Jerry Alfred Whitworth, a retired Navy communications officer accused of participating in the Walker espionage ring, testified today that FBI agents subjected him to "psychological warfare" when they questioned him and searched his home two weeks before his arrest last June.
"I felt desperate," Whitworth, 46, said in the first testimony by any of the four defendants in the Walker spy case.
At a hearing before federal Judge John P. Vukasin, Whitworth's lawyers tried to show that even though their client signed forms permitting a search of his mobile home in Davis, Calif., and waiving his rights to remain silent and to consult a lawyer, he did so under improper duress.
"I felt like I was under a great deal of pressure," Whitworth testified. "I felt like I was being bombarded psychologically . . . . I just sort of felt that this would give me some relief, if I signed this thing."
Whitworth's attorneys, James Larson and Tony Tamburello, have asked the judge to suppress the statements Whitworth made under questioning May 20 and the evidence obtained in searches that afternoon, hours after John Anthony Walker Jr. was arrested in a Rockville motel, and on May 31.
None of that information was revealed during the court hearing today. The hearing will continue Monday.
If the motions are granted, Assistant U.S. Attorney William Farmer said during a recess, prosecutors would view the development as a "serious consideration" that might delay Whitworth's trial, now scheduled for Jan. 13.
Whitworth is a longtime friend and Navy colleague of John Walker, who pleaded guilty in October to spying for the Soviets since 1968. Whitworth, a retired Navy senior chief radioman, is accused of receiving $332,000 from Walker in return for giving him classified information, including cryptographic "key cards" and "key lists" that the Soviets could use to decipher codes.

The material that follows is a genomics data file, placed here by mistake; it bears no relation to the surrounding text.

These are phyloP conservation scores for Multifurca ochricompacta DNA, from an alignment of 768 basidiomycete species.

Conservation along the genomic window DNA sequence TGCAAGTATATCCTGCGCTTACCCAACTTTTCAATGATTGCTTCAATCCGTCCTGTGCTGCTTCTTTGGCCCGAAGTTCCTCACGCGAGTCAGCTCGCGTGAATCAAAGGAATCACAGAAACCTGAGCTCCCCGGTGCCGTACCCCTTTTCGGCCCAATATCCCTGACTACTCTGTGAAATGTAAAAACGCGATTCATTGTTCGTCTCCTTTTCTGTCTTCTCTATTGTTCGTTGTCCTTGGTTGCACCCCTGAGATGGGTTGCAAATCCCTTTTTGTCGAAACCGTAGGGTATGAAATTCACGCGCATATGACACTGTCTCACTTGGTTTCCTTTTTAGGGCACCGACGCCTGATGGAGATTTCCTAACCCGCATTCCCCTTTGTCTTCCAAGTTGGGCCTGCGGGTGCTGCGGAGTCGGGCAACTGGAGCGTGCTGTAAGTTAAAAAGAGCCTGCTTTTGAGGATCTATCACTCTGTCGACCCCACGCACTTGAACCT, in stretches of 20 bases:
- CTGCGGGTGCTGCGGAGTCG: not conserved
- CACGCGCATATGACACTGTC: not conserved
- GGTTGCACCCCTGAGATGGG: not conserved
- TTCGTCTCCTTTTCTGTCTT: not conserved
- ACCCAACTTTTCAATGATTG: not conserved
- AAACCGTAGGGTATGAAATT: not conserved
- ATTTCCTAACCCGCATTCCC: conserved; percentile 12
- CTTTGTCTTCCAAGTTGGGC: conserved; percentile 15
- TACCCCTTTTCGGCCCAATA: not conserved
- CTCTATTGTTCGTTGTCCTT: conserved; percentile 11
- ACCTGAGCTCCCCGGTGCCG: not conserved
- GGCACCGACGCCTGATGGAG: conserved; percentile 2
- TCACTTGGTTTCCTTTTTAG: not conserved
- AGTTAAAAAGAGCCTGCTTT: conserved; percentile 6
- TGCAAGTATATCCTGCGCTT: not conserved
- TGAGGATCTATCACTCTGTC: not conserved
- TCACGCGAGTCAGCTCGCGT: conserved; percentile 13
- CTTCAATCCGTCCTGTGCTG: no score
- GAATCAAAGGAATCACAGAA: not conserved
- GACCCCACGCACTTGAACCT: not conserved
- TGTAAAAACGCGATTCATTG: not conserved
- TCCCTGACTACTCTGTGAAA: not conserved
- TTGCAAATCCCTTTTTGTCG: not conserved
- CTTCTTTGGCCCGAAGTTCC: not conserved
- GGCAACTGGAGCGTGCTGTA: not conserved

As part of his plea agreement, Walker agreed to testify against Whitworth, and has been here this week to give testimony before a federal grand jury.
According to an FBI affidavit in the Whitworth case, the FBI office here received three letters last year from "RUS," who "stated that he had been involved in espionage for several years and had passed top secret cryptographic keylists" to a contact who had been spying for the Soviets for 20 years. The affidavit states that the FBI believes that Whitworth is RUS.
Michael McElwee, a former FBI agent who questioned Whitworth, testified at today's hearing that when he showed one of the RUS letters to Whitworth and asked if he recognized it, "He stared at the letter for . . . what seemed like a long time, about 90 seconds or so, and then he looked up . . . and said he didn't want to answer that question," McElwee said.
McElwee said that at one point in the interview, Whitworth said he wanted to get a drink of water but instead walked to a different area of the mobile home and "appeared to be placing two pieces of paper underneath the keyboard" of his computer.
Whitworth, a balding, bearded man, answered the lawyers' questions in a brisk, initially confident voice that seemed to falter as the morning went on.
Whitworth, who is charged with espionage and tax violations, testified that when one of the agents began questioning him "very sternly and forcefully," he began to feel mounting anxiety about what was to happen to him and his wife, Brenda Reis.
"Mr. Whitworth," Farmer asked, "hadn't you been fearing for 10 years that you would get a knock on your door one day and it would be FBI agents?"
Whitworth's attorney objected, but Judge Vukasin overruled him and Farmer pressed on: " . . . Because of 10 years of activity that you'd had with John Walker?"
"No," Whitworth said.